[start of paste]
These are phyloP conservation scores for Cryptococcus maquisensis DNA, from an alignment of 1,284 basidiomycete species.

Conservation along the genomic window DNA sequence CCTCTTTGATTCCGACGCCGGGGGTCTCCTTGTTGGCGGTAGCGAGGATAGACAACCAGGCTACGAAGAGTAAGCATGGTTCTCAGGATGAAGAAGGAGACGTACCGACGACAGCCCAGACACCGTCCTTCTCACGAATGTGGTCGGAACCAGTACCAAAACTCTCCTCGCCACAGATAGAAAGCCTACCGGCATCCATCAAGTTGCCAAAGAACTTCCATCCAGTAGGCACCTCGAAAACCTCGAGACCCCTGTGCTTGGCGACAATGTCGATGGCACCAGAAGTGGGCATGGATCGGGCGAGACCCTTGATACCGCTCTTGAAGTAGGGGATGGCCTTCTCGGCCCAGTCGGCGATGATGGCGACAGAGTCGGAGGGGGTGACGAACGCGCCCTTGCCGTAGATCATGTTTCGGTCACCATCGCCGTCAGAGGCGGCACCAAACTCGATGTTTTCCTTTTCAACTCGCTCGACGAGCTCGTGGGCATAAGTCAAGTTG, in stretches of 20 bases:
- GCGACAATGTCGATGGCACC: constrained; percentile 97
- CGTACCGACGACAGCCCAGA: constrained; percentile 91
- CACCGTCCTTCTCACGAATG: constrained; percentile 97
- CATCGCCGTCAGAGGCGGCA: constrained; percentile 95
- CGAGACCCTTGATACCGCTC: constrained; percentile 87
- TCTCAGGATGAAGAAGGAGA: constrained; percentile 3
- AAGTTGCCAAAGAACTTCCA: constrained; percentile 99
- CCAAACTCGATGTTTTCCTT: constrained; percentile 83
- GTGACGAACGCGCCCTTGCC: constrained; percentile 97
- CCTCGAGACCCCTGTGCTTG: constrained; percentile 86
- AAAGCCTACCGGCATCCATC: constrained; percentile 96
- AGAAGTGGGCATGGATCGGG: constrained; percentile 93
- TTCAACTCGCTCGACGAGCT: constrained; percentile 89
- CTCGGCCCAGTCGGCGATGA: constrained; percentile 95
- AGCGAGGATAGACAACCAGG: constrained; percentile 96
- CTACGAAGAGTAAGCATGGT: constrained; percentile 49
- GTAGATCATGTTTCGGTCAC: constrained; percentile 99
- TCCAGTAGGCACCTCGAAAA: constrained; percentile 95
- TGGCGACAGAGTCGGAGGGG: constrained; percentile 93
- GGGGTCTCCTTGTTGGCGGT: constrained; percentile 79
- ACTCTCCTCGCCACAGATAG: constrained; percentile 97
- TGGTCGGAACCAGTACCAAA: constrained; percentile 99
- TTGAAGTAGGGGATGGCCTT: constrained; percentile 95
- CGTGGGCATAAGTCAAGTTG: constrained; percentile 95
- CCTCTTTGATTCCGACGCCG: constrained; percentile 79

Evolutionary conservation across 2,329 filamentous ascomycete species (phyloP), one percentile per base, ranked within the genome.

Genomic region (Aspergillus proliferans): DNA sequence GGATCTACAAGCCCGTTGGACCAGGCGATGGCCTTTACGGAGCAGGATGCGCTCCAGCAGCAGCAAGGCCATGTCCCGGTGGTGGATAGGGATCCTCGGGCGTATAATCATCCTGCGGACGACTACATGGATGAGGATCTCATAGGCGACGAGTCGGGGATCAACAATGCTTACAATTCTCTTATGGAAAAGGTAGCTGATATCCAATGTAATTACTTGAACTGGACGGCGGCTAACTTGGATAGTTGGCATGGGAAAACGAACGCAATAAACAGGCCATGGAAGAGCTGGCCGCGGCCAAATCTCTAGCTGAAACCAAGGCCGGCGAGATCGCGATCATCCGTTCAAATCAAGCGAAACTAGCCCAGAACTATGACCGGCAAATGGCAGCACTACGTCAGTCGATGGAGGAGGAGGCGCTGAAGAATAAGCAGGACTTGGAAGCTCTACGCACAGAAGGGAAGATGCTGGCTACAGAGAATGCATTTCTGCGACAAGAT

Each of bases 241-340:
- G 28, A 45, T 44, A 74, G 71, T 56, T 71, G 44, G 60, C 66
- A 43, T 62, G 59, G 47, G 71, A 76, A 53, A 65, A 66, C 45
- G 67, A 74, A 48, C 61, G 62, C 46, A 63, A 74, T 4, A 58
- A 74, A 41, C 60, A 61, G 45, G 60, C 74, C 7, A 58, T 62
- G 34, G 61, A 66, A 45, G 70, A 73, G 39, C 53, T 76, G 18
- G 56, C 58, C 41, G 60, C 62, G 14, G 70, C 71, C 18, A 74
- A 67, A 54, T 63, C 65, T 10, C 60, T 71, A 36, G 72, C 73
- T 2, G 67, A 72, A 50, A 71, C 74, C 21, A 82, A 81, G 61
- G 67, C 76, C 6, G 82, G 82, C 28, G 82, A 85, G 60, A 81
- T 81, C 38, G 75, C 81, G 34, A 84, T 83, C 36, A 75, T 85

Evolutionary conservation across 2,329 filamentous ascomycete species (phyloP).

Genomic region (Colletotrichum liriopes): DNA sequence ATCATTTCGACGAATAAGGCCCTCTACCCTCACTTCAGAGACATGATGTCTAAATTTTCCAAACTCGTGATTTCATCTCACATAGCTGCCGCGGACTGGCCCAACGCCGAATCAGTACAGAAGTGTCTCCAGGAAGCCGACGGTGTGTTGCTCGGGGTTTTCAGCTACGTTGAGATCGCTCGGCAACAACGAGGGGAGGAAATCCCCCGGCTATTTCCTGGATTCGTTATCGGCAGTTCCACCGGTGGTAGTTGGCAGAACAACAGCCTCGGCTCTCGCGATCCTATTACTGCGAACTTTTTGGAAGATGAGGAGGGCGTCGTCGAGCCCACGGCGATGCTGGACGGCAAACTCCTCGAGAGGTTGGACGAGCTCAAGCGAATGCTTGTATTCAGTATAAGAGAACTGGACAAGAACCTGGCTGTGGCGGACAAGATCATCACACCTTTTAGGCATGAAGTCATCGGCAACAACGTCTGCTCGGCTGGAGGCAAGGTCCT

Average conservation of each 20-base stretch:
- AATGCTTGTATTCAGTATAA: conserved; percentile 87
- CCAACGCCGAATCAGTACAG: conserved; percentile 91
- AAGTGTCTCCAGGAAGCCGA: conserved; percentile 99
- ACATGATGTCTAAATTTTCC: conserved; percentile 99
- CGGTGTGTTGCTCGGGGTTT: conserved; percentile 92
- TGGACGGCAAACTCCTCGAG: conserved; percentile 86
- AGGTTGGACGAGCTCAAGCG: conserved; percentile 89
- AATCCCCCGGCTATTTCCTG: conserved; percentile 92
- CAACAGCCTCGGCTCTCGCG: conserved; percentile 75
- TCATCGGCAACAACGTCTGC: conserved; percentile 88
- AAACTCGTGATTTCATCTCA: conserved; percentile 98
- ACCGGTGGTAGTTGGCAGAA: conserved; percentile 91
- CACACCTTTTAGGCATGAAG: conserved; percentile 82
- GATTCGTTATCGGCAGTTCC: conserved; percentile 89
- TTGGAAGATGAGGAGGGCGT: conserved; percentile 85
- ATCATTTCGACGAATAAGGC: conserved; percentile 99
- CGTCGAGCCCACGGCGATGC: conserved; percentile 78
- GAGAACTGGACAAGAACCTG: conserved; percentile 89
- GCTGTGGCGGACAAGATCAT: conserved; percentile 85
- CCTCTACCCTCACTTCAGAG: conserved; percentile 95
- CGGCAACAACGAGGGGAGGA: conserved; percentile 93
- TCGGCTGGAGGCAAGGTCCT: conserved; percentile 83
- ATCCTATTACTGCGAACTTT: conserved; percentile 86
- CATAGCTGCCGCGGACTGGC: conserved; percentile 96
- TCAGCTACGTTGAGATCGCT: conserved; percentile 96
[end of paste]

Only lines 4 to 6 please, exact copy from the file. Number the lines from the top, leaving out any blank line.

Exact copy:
- CGTACCGACGACAGCCCAGA: constrained; percentile 91
- CACCGTCCTTCTCACGAATG: constrained; percentile 97
- CATCGCCGTCAGAGGCGGCA: constrained; percentile 95